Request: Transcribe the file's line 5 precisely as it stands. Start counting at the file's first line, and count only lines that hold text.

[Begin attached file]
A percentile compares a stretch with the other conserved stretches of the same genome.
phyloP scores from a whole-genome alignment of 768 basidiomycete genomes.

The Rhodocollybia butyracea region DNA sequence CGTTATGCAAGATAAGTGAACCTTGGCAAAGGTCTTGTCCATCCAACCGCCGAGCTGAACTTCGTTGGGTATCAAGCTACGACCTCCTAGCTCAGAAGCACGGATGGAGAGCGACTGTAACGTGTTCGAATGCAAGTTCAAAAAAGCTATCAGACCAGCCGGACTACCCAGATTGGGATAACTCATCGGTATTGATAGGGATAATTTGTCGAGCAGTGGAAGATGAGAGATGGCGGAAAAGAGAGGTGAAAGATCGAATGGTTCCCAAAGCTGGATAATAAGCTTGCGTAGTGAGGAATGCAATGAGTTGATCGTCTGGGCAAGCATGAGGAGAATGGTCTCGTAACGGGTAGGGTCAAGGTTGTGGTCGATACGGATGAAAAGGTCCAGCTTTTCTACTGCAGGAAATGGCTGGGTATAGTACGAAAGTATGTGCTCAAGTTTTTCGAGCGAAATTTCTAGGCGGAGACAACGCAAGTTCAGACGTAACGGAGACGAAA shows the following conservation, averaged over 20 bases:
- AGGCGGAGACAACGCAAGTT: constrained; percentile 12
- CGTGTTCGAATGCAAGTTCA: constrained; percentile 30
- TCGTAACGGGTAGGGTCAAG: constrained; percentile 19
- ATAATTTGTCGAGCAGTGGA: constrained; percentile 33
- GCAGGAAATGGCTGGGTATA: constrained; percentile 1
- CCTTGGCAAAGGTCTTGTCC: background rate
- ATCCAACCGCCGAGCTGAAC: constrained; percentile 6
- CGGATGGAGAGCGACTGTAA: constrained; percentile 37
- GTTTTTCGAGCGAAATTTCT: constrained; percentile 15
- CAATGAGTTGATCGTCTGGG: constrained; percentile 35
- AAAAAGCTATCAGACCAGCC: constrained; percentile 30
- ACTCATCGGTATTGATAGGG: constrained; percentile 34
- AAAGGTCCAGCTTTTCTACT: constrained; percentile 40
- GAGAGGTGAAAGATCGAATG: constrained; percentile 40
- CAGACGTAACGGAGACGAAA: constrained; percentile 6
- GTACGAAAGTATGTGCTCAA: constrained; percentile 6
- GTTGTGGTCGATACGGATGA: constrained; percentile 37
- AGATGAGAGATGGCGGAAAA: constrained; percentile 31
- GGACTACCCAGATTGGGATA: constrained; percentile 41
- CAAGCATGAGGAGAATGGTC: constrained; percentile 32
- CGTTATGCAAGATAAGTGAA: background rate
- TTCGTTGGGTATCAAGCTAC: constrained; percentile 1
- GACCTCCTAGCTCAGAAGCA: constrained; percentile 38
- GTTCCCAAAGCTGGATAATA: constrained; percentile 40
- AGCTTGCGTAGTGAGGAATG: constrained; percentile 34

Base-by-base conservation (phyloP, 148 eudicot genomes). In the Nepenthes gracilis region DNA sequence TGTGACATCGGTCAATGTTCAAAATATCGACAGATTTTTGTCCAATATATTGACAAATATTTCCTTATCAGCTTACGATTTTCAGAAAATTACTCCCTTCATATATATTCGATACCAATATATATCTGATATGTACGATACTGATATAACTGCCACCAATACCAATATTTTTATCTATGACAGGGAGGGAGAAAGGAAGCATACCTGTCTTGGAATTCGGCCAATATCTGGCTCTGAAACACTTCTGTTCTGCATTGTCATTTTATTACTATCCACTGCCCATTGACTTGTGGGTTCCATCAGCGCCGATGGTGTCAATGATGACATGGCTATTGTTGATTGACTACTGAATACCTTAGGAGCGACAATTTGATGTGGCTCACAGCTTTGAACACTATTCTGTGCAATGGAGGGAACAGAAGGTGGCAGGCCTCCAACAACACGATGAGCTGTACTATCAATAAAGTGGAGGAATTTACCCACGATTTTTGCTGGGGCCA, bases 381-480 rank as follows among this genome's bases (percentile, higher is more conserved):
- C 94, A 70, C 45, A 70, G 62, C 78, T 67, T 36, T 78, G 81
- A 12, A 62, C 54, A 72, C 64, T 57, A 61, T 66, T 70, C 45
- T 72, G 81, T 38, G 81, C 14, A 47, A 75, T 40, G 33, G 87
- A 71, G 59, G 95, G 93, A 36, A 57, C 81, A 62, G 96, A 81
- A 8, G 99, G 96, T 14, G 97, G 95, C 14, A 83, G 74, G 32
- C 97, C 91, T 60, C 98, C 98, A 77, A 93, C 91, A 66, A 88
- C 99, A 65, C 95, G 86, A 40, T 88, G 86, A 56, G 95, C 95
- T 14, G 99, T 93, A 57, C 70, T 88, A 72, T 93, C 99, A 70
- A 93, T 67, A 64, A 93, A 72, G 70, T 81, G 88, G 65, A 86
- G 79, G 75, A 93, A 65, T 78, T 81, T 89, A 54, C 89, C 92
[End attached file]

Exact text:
- CGTGTTCGAATGCAAGTTCA: constrained; percentile 30